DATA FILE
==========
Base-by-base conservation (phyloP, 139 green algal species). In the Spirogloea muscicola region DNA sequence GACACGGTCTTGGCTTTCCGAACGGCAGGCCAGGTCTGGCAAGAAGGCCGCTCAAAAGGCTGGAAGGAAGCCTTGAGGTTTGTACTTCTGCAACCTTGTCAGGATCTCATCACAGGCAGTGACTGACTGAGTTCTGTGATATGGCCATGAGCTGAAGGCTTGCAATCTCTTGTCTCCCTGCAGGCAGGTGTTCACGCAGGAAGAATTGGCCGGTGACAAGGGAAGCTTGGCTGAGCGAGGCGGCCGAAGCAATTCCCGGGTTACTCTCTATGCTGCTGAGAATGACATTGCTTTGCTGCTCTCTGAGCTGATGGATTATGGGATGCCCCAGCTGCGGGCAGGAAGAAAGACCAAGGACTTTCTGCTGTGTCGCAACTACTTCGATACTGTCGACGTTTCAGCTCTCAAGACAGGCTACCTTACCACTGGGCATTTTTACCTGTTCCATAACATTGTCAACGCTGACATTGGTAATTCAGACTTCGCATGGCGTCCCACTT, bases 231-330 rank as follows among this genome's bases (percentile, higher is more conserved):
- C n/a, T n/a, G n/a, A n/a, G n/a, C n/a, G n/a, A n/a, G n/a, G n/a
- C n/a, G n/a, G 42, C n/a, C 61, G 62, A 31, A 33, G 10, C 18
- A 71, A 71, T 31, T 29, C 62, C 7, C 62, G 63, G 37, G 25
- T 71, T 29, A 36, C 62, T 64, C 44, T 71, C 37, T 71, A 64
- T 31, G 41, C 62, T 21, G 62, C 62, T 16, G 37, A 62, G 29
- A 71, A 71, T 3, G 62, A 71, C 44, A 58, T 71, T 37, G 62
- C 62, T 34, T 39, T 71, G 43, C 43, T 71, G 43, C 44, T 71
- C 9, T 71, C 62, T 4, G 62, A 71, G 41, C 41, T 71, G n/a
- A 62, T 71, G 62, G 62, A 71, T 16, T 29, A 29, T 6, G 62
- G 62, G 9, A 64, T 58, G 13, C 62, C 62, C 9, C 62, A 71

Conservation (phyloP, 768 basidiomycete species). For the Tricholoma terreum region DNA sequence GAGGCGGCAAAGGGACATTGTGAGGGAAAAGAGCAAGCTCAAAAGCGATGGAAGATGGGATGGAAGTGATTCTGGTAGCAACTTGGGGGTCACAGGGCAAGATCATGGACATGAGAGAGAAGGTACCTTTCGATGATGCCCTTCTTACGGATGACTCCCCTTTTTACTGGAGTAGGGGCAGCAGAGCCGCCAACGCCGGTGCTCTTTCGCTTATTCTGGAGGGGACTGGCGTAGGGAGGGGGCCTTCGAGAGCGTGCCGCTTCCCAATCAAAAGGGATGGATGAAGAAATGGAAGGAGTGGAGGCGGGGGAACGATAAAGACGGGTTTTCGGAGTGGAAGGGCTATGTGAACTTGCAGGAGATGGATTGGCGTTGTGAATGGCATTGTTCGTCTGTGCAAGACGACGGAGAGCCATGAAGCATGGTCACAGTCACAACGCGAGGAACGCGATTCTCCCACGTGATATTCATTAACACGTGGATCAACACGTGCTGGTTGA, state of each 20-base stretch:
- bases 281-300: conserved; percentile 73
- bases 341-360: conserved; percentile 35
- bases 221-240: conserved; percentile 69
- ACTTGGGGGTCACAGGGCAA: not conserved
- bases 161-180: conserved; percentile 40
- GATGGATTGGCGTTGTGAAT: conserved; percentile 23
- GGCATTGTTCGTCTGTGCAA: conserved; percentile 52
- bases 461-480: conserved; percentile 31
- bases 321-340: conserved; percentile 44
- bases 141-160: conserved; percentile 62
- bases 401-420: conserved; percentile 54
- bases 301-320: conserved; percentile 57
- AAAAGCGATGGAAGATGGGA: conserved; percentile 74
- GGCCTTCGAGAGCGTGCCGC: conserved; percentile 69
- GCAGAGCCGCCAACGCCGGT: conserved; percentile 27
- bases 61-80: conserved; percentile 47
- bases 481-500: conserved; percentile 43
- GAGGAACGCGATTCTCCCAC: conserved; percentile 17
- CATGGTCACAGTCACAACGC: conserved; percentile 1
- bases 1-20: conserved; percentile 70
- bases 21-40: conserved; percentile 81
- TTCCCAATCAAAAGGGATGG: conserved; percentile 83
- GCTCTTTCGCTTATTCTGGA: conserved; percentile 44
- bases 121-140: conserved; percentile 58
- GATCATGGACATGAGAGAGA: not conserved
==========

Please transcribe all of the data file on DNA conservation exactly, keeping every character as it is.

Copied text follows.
Base-by-base conservation (phyloP, 139 green algal species). In the Spirogloea muscicola region DNA sequence GACACGGTCTTGGCTTTCCGAACGGCAGGCCAGGTCTGGCAAGAAGGCCGCTCAAAAGGCTGGAAGGAAGCCTTGAGGTTTGTACTTCTGCAACCTTGTCAGGATCTCATCACAGGCAGTGACTGACTGAGTTCTGTGATATGGCCATGAGCTGAAGGCTTGCAATCTCTTGTCTCCCTGCAGGCAGGTGTTCACGCAGGAAGAATTGGCCGGTGACAAGGGAAGCTTGGCTGAGCGAGGCGGCCGAAGCAATTCCCGGGTTACTCTCTATGCTGCTGAGAATGACATTGCTTTGCTGCTCTCTGAGCTGATGGATTATGGGATGCCCCAGCTGCGGGCAGGAAGAAAGACCAAGGACTTTCTGCTGTGTCGCAACTACTTCGATACTGTCGACGTTTCAGCTCTCAAGACAGGCTACCTTACCACTGGGCATTTTTACCTGTTCCATAACATTGTCAACGCTGACATTGGTAATTCAGACTTCGCATGGCGTCCCACTT, bases 231-330 rank as follows among this genome's bases (percentile, higher is more conserved):
- C n/a, T n/a, G n/a, A n/a, G n/a, C n/a, G n/a, A n/a, G n/a, G n/a
- C n/a, G n/a, G 42, C n/a, C 61, G 62, A 31, A 33, G 10, C 18
- A 71, A 71, T 31, T 29, C 62, C 7, C 62, G 63, G 37, G 25
- T 71, T 29, A 36, C 62, T 64, C 44, T 71, C 37, T 71, A 64
- T 31, G 41, C 62, T 21, G 62, C 62, T 16, G 37, A 62, G 29
- A 71, A 71, T 3, G 62, A 71, C 44, A 58, T 71, T 37, G 62
- C 62, T 34, T 39, T 71, G 43, C 43, T 71, G 43, C 44, T 71
- C 9, T 71, C 62, T 4, G 62, A 71, G 41, C 41, T 71, G n/a
- A 62, T 71, G 62, G 62, A 71, T 16, T 29, A 29, T 6, G 62
- G 62, G 9, A 64, T 58, G 13, C 62, C 62, C 9, C 62, A 71

Conservation (phyloP, 768 basidiomycete species). For the Tricholoma terreum region DNA sequence GAGGCGGCAAAGGGACATTGTGAGGGAAAAGAGCAAGCTCAAAAGCGATGGAAGATGGGATGGAAGTGATTCTGGTAGCAACTTGGGGGTCACAGGGCAAGATCATGGACATGAGAGAGAAGGTACCTTTCGATGATGCCCTTCTTACGGATGACTCCCCTTTTTACTGGAGTAGGGGCAGCAGAGCCGCCAACGCCGGTGCTCTTTCGCTTATTCTGGAGGGGACTGGCGTAGGGAGGGGGCCTTCGAGAGCGTGCCGCTTCCCAATCAAAAGGGATGGATGAAGAAATGGAAGGAGTGGAGGCGGGGGAACGATAAAGACGGGTTTTCGGAGTGGAAGGGCTATGTGAACTTGCAGGAGATGGATTGGCGTTGTGAATGGCATTGTTCGTCTGTGCAAGACGACGGAGAGCCATGAAGCATGGTCACAGTCACAACGCGAGGAACGCGATTCTCCCACGTGATATTCATTAACACGTGGATCAACACGTGCTGGTTGA, state of each 20-base stretch:
- bases 281-300: conserved; percentile 73
- bases 341-360: conserved; percentile 35
- bases 221-240: conserved; percentile 69
- ACTTGGGGGTCACAGGGCAA: not conserved
- bases 161-180: conserved; percentile 40
- GATGGATTGGCGTTGTGAAT: conserved; percentile 23
- GGCATTGTTCGTCTGTGCAA: conserved; percentile 52
- bases 461-480: conserved; percentile 31
- bases 321-340: conserved; percentile 44
- bases 141-160: conserved; percentile 62
- bases 401-420: conserved; percentile 54
- bases 301-320: conserved; percentile 57
- AAAAGCGATGGAAGATGGGA: conserved; percentile 74
- GGCCTTCGAGAGCGTGCCGC: conserved; percentile 69
- GCAGAGCCGCCAACGCCGGT: conserved; percentile 27
- bases 61-80: conserved; percentile 47
- bases 481-500: conserved; percentile 43
- GAGGAACGCGATTCTCCCAC: conserved; percentile 17
- CATGGTCACAGTCACAACGC: conserved; percentile 1
- bases 1-20: conserved; percentile 70
- bases 21-40: conserved; percentile 81
- TTCCCAATCAAAAGGGATGG: conserved; percentile 83
- GCTCTTTCGCTTATTCTGGA: conserved; percentile 44
- bases 121-140: conserved; percentile 58
- GATCATGGACATGAGAGAGA: not conserved